Why Collect Semi-Postal Stamps?
Semi-postals became common in European countries around the beginning of the 20th century. They have remained a mostly European phenomenon, although some other countries have issued them as well. The United States didn’t issue its first semi-postal until 1998, later than most countries. Since then, a number of other US semi-postal issues have appeared, with two still being issued as of 2017.
Semi-postal stamps make a great choice for stamp collectors because of their uniqueness, their special postal status and the intrinsic historical interest of the designs. Unlike a simple commemorative stamp, semi-postals are designed to persuade the postal customer to contribute to the depicted charity. For stamp historians, semi postal stamps provide an interesting look into what causes or charities the issuing authority chose to encourage at the time of issue.
Purchasing today’s semi-postals also provides the collector with an opportunity to contribute to a good cause at a price only a few cents above the normal value of a stamp. However, the greatest draw for collectors is probably the potential future value of these unique issues. Although the issuing authority aims to sell large quantities of these stamps, for various reasons particular semi-postal stamps are now relatively rare. For example, 1920s Chinese semi-postals promoting relief for flood victims are now valued significantly over their purchase price. Collectors can hope that today’s American semi-postals will offer comparable returns in the future.
Currently Collectible Semi Postal Stamps
The first American semi-postal stamp was intended to raise funds for breast cancer research and depicts the Greco-Roman goddess Diana.
Issued in 1998, this boldly-designed stamp is still available and popular among collectors and ordinary postal customers alike.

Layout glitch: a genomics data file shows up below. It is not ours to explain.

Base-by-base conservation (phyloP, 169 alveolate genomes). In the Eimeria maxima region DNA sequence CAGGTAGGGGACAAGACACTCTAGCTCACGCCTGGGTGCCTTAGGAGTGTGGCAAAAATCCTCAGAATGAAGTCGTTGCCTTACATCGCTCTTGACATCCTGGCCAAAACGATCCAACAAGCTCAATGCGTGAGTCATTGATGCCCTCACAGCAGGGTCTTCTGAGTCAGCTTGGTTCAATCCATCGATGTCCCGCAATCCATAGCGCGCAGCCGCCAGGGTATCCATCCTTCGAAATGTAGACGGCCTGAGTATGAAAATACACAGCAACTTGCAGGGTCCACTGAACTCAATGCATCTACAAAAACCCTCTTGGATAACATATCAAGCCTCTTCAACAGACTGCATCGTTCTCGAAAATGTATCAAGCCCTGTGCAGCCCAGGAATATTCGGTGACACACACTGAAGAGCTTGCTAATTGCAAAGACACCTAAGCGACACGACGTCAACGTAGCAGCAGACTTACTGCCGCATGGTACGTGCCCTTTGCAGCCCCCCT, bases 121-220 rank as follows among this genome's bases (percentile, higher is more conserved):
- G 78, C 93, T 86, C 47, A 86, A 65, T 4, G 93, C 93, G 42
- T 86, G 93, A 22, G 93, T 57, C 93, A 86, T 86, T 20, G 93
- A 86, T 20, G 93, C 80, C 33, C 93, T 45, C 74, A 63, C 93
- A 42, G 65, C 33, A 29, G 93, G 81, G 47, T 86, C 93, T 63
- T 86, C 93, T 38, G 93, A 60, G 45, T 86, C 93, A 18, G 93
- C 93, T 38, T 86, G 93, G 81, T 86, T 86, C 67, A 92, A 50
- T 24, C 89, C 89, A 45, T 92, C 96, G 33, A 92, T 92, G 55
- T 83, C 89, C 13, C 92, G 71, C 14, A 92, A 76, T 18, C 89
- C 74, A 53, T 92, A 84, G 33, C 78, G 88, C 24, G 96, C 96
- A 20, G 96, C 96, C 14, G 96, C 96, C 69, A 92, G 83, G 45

The other semi-postal still being issued depicts a tiger cub and promotes the preservation of endangered species.
The surcharge from this stamp supports the U.S. Fish and Wildlife Service’s conservation efforts. The “Save Vanishing Species” semi-postal was first issued in 2011.
Two other American semi-postals are no longer issued, and so may be of more interest to collectors looking to invest in a more rare stamp.
The first, the “Heroes of 2001” issue, commemorated the emergency relief personnel injured or killed during the September 11 attacks and raised money for their families.
The 45-cent “Stop Family Violence” stamp was issued in 2003, and its surcharge benefited the Department of Health and Human Services and its efforts to end domestic violence.
While American semi-postal issues are a relatively new entry to the field of collectible United States stamps, the history of other country’s semi-postal stamps should make collectors optimistic. While European stamps that became annual issues have shown less of an increase in value, others issued only for limited periods have become worth significant quantities over their original prices.
A collection of semi postal stamps and other “back of the book” issues shows real potential for high worth in future years. Be sure to check back with us for updates on the growth of this market!